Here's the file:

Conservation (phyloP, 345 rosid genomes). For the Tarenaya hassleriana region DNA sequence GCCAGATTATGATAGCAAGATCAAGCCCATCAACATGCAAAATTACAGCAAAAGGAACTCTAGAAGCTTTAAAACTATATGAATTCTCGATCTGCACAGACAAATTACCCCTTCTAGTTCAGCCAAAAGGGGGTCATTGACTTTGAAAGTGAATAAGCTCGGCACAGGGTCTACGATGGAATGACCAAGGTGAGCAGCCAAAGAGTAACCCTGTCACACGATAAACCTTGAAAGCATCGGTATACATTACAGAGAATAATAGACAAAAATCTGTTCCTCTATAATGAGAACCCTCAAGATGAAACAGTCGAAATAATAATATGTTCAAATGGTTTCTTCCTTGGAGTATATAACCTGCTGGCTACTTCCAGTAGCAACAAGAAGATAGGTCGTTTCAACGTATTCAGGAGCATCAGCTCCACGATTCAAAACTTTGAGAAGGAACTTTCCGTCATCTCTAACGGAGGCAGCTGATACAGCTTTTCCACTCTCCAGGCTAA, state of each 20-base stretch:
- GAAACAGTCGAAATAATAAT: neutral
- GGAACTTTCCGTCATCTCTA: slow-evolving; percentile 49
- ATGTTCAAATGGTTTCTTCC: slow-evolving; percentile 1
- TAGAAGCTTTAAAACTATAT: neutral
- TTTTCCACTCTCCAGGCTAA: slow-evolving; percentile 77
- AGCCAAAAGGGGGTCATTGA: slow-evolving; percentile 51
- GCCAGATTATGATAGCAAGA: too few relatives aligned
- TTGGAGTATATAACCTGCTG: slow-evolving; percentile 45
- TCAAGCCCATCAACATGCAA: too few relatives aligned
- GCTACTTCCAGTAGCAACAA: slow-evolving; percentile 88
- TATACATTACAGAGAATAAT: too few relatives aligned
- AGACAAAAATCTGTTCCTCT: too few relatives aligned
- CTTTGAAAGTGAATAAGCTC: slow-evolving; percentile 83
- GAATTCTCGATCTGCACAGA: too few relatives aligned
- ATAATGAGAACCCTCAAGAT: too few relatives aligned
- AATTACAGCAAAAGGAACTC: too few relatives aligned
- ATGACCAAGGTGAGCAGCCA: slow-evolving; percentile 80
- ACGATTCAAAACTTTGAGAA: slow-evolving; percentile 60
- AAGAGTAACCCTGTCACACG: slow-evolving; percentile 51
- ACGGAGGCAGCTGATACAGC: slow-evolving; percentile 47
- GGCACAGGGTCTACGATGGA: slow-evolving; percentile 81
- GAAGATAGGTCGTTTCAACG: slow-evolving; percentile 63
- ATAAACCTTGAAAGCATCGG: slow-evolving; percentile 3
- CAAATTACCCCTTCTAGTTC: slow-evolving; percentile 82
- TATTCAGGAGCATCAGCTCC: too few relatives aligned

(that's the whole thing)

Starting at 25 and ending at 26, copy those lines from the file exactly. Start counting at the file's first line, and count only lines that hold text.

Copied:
- CAAATTACCCCTTCTAGTTC: slow-evolving; percentile 82
- TATTCAGGAGCATCAGCTCC: too few relatives aligned